Localisation can be a very difficult and complicated undertaking, as there are a huge amount of factors that have to be taken into account. From the insights I gained from this commentary, it is clear that no one strategy is more effective than another – the global marketing and localisation strategy of a company has to be developed and tailored to each situation. Even if in a situation in which a company’s strategy requires less cultural customisation – it is important to be reviewing what direction both one’s competitors and those in other markets are taking, in order to stay current and ensure constant growth and innovation.


Author Bio: 

lucy-kirmondLucy Kirmond works as a Language Services Executive at Renishaw PLC, a metrology engineering company based in the UK. She is responsible for coordinating translation and localisation projects into over 20 languages for the entire company and its 32 overseas subsidiaries.

Lucy has a BA in German and Russian and previously worked at a translation agency in Berlin. Ensuring it is at the forefront of innovation is very important in Renishaw and so led to Lucy to look into Global Digital Marketing and Localisation to ensure their department creates the highest quality and most relevant material in its field.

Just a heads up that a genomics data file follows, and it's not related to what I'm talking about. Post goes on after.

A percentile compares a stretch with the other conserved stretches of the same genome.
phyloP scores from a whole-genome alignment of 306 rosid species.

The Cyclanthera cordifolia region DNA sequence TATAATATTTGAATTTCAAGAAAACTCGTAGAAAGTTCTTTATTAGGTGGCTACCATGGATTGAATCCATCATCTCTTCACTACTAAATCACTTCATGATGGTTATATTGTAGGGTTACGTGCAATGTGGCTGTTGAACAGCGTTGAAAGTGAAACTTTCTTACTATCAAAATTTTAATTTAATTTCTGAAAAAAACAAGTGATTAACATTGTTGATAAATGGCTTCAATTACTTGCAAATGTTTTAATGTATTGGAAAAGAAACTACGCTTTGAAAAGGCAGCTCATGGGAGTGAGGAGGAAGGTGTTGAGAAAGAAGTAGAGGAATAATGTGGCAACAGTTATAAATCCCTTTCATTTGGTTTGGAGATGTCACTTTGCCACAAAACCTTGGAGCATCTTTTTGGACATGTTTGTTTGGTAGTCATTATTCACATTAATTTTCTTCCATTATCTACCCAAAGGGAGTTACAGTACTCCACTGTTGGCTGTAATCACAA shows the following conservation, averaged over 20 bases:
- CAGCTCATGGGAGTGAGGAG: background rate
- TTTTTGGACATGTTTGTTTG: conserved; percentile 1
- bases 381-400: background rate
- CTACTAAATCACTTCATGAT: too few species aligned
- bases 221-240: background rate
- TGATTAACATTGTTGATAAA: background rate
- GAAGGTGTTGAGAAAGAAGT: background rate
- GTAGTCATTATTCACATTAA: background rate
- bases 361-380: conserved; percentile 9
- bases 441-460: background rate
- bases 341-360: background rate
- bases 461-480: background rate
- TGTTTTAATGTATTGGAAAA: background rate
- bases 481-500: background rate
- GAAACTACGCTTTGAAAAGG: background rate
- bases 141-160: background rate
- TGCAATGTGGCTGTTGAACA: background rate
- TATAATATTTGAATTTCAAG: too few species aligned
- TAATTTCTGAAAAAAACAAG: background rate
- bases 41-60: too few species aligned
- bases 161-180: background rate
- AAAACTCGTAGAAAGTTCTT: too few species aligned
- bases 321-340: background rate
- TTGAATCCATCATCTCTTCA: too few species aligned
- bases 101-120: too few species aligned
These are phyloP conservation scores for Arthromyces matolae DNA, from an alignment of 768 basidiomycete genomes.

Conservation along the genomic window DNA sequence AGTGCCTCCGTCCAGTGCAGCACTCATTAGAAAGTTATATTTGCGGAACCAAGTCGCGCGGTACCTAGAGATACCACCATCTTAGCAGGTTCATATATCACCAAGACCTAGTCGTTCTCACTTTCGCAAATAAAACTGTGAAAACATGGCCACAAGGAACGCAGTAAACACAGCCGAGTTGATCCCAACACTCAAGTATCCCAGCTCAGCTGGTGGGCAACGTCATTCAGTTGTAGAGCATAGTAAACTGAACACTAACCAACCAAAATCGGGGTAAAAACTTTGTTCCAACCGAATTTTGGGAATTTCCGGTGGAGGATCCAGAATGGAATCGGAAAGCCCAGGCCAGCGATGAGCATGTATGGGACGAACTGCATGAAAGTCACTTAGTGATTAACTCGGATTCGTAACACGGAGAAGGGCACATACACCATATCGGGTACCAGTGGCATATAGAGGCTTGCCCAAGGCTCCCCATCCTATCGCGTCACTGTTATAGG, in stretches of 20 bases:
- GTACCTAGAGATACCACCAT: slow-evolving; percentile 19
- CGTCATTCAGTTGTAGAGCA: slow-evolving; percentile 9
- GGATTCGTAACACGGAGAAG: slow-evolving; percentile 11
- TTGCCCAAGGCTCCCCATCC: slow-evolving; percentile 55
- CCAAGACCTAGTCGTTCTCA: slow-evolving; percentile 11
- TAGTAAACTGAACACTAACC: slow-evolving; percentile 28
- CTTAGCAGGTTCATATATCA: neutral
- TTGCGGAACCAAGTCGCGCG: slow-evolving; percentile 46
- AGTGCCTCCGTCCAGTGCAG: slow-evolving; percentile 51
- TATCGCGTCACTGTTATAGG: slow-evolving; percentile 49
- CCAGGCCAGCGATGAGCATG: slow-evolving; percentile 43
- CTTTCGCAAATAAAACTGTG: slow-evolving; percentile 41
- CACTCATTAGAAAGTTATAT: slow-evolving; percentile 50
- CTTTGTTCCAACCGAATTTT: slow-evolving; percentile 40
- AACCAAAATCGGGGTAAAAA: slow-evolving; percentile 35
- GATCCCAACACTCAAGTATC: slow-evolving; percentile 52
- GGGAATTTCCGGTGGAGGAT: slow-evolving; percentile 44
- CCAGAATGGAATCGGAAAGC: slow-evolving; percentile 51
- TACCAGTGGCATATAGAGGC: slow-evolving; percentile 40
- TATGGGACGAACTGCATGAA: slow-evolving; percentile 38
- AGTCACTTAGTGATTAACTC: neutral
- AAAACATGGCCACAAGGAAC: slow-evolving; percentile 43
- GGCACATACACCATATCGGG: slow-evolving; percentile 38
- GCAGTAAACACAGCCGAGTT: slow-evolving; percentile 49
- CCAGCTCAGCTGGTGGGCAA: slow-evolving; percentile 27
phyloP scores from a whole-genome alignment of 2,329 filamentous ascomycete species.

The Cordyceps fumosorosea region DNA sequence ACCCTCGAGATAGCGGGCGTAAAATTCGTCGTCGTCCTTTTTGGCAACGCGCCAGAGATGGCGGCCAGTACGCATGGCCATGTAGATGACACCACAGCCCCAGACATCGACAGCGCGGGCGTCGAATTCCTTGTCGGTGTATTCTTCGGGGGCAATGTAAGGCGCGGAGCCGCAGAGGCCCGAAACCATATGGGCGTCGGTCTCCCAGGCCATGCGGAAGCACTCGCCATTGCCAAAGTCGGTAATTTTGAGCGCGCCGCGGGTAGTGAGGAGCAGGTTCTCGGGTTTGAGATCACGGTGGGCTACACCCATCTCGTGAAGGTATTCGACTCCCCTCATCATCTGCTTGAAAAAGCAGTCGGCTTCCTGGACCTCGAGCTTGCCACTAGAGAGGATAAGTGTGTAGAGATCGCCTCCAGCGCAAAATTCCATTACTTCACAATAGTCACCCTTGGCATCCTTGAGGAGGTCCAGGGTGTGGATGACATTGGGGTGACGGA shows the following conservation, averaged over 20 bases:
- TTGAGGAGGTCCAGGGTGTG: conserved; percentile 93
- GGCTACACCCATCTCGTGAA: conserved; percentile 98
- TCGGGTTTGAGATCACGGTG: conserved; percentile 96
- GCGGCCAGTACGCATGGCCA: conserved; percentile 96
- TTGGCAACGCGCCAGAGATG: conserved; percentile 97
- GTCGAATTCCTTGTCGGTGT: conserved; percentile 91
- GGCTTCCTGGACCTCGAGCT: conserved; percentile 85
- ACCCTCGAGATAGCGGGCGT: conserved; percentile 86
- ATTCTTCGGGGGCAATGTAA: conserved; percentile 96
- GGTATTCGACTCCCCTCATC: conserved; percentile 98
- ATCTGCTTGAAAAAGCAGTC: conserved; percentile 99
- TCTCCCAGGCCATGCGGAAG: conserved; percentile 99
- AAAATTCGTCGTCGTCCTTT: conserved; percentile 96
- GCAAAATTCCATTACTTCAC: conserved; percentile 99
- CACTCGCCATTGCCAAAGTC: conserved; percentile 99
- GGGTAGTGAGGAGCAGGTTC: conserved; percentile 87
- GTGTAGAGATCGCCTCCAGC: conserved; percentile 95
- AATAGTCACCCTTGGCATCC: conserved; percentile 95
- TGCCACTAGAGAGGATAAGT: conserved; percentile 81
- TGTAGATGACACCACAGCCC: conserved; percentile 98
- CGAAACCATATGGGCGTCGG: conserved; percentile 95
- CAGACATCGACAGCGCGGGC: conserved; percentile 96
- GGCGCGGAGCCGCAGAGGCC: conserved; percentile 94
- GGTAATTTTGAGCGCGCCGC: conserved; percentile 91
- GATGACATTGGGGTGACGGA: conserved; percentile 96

Connect with Lucy:


Email Lucy: Lucy.Kirmond[at]


“I found the GDMLC program very informative and helpful – I would recommend it for anyone doing any kind of marketing role, not just those focused on localisation.”
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If you are interested in learning more about the Global Digital Marketing and Localization Certification please click here.  The program offers dual credentials, with a Certificate from the University of North Carolina Wilmington and a Certification from The Localization Institute.




Dr N. Singh (2018), Cultural Customization Of Digital Media: An Imperative [online], available:

Richard C. Hoffman (1994), “Generic Strategies for Subsidiaries of Multinational Corporations”, Journal of Managerial Issues, Vol. 6, No. 1 (Spring 1994), Pittsburg State University Press, (pp. 69-87)

Pankaj Ghemawat (2005), Regional Strategies for Global Leadership [online], avaliable: